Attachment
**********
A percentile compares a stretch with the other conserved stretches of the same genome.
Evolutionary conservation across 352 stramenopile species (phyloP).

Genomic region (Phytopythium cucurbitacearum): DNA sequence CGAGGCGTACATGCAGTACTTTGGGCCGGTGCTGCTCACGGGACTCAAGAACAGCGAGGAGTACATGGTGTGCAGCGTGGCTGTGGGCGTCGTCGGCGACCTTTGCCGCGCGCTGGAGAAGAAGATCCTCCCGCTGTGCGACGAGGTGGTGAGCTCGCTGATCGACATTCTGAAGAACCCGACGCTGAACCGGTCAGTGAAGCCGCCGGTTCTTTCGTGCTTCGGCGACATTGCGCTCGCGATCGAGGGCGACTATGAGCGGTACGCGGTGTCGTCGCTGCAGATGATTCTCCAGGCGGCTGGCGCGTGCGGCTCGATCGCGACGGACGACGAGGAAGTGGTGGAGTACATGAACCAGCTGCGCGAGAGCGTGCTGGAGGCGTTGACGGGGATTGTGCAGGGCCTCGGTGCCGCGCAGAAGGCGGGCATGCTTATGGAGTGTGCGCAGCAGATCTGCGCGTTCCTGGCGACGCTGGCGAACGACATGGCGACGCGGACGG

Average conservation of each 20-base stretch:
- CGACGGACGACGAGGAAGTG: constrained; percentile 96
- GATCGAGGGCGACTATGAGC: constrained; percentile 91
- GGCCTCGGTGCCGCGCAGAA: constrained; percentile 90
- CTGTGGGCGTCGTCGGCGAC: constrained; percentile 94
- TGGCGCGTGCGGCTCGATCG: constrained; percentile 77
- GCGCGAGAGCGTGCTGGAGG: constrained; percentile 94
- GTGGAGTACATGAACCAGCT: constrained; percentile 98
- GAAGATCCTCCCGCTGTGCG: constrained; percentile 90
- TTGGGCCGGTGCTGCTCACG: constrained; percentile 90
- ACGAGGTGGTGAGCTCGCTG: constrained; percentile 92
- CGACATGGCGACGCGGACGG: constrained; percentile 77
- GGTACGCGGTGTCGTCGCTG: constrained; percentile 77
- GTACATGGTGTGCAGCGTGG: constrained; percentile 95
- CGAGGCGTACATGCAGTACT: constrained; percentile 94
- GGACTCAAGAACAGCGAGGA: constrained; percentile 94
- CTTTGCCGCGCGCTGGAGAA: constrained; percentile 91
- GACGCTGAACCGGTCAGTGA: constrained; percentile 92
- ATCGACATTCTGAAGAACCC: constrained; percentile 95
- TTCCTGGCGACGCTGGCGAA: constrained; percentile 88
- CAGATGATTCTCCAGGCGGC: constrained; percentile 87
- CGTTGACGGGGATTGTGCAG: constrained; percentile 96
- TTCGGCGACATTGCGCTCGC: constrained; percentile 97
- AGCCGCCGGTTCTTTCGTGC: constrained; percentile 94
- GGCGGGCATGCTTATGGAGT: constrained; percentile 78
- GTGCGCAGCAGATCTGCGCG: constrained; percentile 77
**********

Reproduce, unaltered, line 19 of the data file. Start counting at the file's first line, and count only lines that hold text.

- GGACTCAAGAACAGCGAGGA: constrained; percentile 94